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Finances for Social Security disability insurance a growing worry

Residents of Kissimmee who are suffering from a disability and seeking to receive or are already receiving benefits from the Social Security Administration have enough to concern themselves with. Their disability is often a hindrance to their ability to live as close to normally as possible. For some, even receiving an approval for Social Security disability benefits was an arduous ordeal as they went through the evaluation process of determining disability and were unsure as to whether or not they would be approved. Once the benefits are provided, there are still other issues that must be considered, such as the funds that the government uses to pay for it.

A report that was released by the Social Security trustees in July of 2015 indicates that the trust fund that finances Social Security disability insurance (SSDI) will run dry in 2016. Unless Congress deals with the situation, those who are receiving benefits will see a cut of 19 percent at the end of 2016. These cuts will be required because the rules state that the agency cannot spend money that it does not have. The benefits provided must be linked with the payroll tax revenues for disability insurance.

Those who are concerned about this can have their worries assuaged by the fact that many experts in the field do not think that there will be a cut to SSDI. Because it is such an important program to so many people, with workers who have been disabled, family members and children reaching nearly 11 million, the potential cuts could do substantial damage to many lives.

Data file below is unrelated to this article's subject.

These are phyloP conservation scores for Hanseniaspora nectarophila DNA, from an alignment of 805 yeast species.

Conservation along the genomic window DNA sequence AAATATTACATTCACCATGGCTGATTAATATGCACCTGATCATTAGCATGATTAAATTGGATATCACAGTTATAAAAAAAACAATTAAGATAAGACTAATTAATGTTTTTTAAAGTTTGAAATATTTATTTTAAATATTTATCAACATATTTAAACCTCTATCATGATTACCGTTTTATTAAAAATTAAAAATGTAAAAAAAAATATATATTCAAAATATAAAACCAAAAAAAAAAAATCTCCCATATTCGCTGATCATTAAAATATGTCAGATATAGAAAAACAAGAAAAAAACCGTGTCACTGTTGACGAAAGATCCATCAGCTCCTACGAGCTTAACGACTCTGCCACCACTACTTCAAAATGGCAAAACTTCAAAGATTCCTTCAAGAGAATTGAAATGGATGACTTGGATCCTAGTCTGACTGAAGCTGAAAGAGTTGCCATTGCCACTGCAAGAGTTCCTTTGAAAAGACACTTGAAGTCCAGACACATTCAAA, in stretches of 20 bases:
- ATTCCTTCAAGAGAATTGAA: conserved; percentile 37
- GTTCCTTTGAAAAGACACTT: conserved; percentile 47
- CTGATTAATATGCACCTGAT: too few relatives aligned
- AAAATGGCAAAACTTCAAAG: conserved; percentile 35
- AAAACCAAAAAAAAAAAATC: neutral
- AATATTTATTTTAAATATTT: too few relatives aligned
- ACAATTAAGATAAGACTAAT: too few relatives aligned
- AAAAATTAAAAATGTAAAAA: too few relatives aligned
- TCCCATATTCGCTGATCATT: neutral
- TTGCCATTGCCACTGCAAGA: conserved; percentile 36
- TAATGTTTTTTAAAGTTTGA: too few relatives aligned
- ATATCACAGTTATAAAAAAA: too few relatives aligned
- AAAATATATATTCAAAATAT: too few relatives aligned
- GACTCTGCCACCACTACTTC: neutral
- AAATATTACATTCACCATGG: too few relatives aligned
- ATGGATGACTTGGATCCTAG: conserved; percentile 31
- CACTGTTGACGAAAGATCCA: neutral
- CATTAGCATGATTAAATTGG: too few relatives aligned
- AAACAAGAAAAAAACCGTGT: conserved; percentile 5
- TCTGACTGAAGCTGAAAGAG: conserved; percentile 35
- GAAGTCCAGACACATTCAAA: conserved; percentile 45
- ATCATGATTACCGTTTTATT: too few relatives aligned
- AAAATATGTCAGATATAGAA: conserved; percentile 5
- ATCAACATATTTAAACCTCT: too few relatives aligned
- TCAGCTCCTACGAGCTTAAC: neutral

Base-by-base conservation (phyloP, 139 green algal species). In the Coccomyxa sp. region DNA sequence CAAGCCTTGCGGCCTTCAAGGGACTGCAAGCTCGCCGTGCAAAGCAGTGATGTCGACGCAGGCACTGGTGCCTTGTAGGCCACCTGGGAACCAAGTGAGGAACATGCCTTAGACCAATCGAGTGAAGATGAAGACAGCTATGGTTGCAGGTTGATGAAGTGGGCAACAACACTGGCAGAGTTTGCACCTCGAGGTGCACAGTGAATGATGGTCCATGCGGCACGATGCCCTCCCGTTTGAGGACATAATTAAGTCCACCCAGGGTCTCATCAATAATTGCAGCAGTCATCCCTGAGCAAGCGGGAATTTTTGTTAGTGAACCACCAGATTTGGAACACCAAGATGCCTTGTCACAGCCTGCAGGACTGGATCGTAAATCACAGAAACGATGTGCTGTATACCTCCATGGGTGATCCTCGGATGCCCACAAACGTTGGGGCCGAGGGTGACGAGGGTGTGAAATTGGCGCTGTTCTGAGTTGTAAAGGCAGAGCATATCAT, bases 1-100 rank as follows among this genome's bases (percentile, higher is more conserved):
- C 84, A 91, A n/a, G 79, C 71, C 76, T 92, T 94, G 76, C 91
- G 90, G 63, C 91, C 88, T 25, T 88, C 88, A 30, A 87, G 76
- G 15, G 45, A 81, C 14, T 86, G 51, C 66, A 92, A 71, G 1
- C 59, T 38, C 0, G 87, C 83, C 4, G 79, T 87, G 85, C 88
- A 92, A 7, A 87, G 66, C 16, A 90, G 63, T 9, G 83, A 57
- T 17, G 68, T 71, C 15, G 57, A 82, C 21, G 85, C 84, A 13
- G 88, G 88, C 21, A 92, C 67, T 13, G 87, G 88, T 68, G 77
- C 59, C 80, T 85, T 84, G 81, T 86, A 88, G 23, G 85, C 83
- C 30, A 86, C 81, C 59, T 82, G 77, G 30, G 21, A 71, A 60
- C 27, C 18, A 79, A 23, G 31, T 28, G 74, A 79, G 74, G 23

For those who are unaware of how SSDI works, it is available to those who worked long enough and paid Social Security taxes to be insured. Other options might be used by the government to fund the program such as reallocating other payroll taxes to fund SSDI.

Social Security disability can be a confusing topic to those who are seeking benefits or those who are already receiving them. With SSDI, it is important to remember the issues under current discussion to be cognizant of possible changes that could be on the way. As with any situation regarding Social Security disability and the Social Security Administration, it is always wise to have legal help.

Source: USA Today, "Plan for cuts in disability benefits, but hope for the best," Robert Powell, Aug. 29, 2015

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